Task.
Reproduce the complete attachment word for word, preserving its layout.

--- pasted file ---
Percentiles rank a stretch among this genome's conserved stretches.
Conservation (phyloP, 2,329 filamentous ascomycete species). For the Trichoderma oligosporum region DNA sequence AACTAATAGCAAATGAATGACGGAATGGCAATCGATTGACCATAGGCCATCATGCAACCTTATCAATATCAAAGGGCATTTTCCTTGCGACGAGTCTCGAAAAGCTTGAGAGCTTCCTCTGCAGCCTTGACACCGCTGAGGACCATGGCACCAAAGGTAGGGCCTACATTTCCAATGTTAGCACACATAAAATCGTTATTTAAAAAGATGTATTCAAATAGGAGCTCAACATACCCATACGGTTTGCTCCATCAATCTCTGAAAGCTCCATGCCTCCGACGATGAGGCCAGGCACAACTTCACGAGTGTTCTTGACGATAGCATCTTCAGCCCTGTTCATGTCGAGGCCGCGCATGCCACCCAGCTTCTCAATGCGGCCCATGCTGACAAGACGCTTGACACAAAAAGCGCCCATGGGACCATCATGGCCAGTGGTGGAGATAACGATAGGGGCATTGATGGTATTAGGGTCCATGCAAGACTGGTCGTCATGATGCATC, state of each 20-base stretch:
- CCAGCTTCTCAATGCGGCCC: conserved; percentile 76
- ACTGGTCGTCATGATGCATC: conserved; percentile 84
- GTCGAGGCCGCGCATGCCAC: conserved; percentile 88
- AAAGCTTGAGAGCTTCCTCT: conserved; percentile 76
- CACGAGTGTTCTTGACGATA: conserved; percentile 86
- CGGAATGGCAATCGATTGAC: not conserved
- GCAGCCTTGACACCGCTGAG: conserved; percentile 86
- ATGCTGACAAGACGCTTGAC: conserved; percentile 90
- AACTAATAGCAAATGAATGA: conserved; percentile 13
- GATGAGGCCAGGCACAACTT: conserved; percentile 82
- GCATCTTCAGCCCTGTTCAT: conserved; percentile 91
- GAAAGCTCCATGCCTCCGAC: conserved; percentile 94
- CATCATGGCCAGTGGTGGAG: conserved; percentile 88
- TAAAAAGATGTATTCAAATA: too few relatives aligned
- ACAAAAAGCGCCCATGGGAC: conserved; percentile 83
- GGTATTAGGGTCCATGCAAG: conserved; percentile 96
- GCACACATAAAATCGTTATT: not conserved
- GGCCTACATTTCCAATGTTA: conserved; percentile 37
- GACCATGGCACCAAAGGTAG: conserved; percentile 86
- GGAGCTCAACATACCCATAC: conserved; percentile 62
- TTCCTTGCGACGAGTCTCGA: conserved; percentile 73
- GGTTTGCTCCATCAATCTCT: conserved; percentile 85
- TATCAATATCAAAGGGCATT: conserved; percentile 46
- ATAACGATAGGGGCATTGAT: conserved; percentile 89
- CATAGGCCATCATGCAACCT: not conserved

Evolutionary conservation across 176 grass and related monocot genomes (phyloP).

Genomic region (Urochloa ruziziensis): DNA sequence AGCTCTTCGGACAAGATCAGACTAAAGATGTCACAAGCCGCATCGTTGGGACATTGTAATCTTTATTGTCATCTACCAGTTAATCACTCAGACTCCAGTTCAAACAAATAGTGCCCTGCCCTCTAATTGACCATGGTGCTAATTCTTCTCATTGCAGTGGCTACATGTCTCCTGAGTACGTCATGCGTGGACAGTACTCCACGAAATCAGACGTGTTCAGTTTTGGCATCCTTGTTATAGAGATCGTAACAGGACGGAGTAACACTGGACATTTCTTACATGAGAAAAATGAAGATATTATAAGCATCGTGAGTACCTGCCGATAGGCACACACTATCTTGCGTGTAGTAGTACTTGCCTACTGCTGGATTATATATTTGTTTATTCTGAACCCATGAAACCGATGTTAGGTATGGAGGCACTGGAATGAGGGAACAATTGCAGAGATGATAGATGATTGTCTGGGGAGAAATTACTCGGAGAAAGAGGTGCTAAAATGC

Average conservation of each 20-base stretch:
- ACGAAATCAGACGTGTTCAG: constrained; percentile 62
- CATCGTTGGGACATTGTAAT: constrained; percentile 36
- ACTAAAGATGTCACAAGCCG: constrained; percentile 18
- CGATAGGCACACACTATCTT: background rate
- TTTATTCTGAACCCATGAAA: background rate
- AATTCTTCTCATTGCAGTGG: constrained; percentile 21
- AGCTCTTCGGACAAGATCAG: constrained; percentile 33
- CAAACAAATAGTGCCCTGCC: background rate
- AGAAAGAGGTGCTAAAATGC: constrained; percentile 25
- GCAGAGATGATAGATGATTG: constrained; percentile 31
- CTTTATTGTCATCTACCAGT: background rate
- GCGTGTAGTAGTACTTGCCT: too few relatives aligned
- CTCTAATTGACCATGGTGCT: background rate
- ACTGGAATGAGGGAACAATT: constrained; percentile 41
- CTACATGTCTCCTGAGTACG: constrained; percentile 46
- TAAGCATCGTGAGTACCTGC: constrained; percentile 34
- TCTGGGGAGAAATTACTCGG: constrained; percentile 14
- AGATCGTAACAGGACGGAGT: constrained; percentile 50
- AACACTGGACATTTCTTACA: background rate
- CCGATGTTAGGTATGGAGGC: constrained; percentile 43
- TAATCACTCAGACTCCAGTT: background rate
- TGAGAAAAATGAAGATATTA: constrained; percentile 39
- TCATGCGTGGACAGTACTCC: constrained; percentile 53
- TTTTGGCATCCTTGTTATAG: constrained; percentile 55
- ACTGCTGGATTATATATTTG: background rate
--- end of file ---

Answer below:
Percentiles rank a stretch among this genome's conserved stretches.
Conservation (phyloP, 2,329 filamentous ascomycete species). For the Trichoderma oligosporum region DNA sequence AACTAATAGCAAATGAATGACGGAATGGCAATCGATTGACCATAGGCCATCATGCAACCTTATCAATATCAAAGGGCATTTTCCTTGCGACGAGTCTCGAAAAGCTTGAGAGCTTCCTCTGCAGCCTTGACACCGCTGAGGACCATGGCACCAAAGGTAGGGCCTACATTTCCAATGTTAGCACACATAAAATCGTTATTTAAAAAGATGTATTCAAATAGGAGCTCAACATACCCATACGGTTTGCTCCATCAATCTCTGAAAGCTCCATGCCTCCGACGATGAGGCCAGGCACAACTTCACGAGTGTTCTTGACGATAGCATCTTCAGCCCTGTTCATGTCGAGGCCGCGCATGCCACCCAGCTTCTCAATGCGGCCCATGCTGACAAGACGCTTGACACAAAAAGCGCCCATGGGACCATCATGGCCAGTGGTGGAGATAACGATAGGGGCATTGATGGTATTAGGGTCCATGCAAGACTGGTCGTCATGATGCATC, state of each 20-base stretch:
- CCAGCTTCTCAATGCGGCCC: conserved; percentile 76
- ACTGGTCGTCATGATGCATC: conserved; percentile 84
- GTCGAGGCCGCGCATGCCAC: conserved; percentile 88
- AAAGCTTGAGAGCTTCCTCT: conserved; percentile 76
- CACGAGTGTTCTTGACGATA: conserved; percentile 86
- CGGAATGGCAATCGATTGAC: not conserved
- GCAGCCTTGACACCGCTGAG: conserved; percentile 86
- ATGCTGACAAGACGCTTGAC: conserved; percentile 90
- AACTAATAGCAAATGAATGA: conserved; percentile 13
- GATGAGGCCAGGCACAACTT: conserved; percentile 82
- GCATCTTCAGCCCTGTTCAT: conserved; percentile 91
- GAAAGCTCCATGCCTCCGAC: conserved; percentile 94
- CATCATGGCCAGTGGTGGAG: conserved; percentile 88
- TAAAAAGATGTATTCAAATA: too few relatives aligned
- ACAAAAAGCGCCCATGGGAC: conserved; percentile 83
- GGTATTAGGGTCCATGCAAG: conserved; percentile 96
- GCACACATAAAATCGTTATT: not conserved
- GGCCTACATTTCCAATGTTA: conserved; percentile 37
- GACCATGGCACCAAAGGTAG: conserved; percentile 86
- GGAGCTCAACATACCCATAC: conserved; percentile 62
- TTCCTTGCGACGAGTCTCGA: conserved; percentile 73
- GGTTTGCTCCATCAATCTCT: conserved; percentile 85
- TATCAATATCAAAGGGCATT: conserved; percentile 46
- ATAACGATAGGGGCATTGAT: conserved; percentile 89
- CATAGGCCATCATGCAACCT: not conserved

Evolutionary conservation across 176 grass and related monocot genomes (phyloP).

Genomic region (Urochloa ruziziensis): DNA sequence AGCTCTTCGGACAAGATCAGACTAAAGATGTCACAAGCCGCATCGTTGGGACATTGTAATCTTTATTGTCATCTACCAGTTAATCACTCAGACTCCAGTTCAAACAAATAGTGCCCTGCCCTCTAATTGACCATGGTGCTAATTCTTCTCATTGCAGTGGCTACATGTCTCCTGAGTACGTCATGCGTGGACAGTACTCCACGAAATCAGACGTGTTCAGTTTTGGCATCCTTGTTATAGAGATCGTAACAGGACGGAGTAACACTGGACATTTCTTACATGAGAAAAATGAAGATATTATAAGCATCGTGAGTACCTGCCGATAGGCACACACTATCTTGCGTGTAGTAGTACTTGCCTACTGCTGGATTATATATTTGTTTATTCTGAACCCATGAAACCGATGTTAGGTATGGAGGCACTGGAATGAGGGAACAATTGCAGAGATGATAGATGATTGTCTGGGGAGAAATTACTCGGAGAAAGAGGTGCTAAAATGC

Average conservation of each 20-base stretch:
- ACGAAATCAGACGTGTTCAG: constrained; percentile 62
- CATCGTTGGGACATTGTAAT: constrained; percentile 36
- ACTAAAGATGTCACAAGCCG: constrained; percentile 18
- CGATAGGCACACACTATCTT: background rate
- TTTATTCTGAACCCATGAAA: background rate
- AATTCTTCTCATTGCAGTGG: constrained; percentile 21
- AGCTCTTCGGACAAGATCAG: constrained; percentile 33
- CAAACAAATAGTGCCCTGCC: background rate
- AGAAAGAGGTGCTAAAATGC: constrained; percentile 25
- GCAGAGATGATAGATGATTG: constrained; percentile 31
- CTTTATTGTCATCTACCAGT: background rate
- GCGTGTAGTAGTACTTGCCT: too few relatives aligned
- CTCTAATTGACCATGGTGCT: background rate
- ACTGGAATGAGGGAACAATT: constrained; percentile 41
- CTACATGTCTCCTGAGTACG: constrained; percentile 46
- TAAGCATCGTGAGTACCTGC: constrained; percentile 34
- TCTGGGGAGAAATTACTCGG: constrained; percentile 14
- AGATCGTAACAGGACGGAGT: constrained; percentile 50
- AACACTGGACATTTCTTACA: background rate
- CCGATGTTAGGTATGGAGGC: constrained; percentile 43
- TAATCACTCAGACTCCAGTT: background rate
- TGAGAAAAATGAAGATATTA: constrained; percentile 39
- TCATGCGTGGACAGTACTCC: constrained; percentile 53
- TTTTGGCATCCTTGTTATAG: constrained; percentile 55
- ACTGCTGGATTATATATTTG: background rate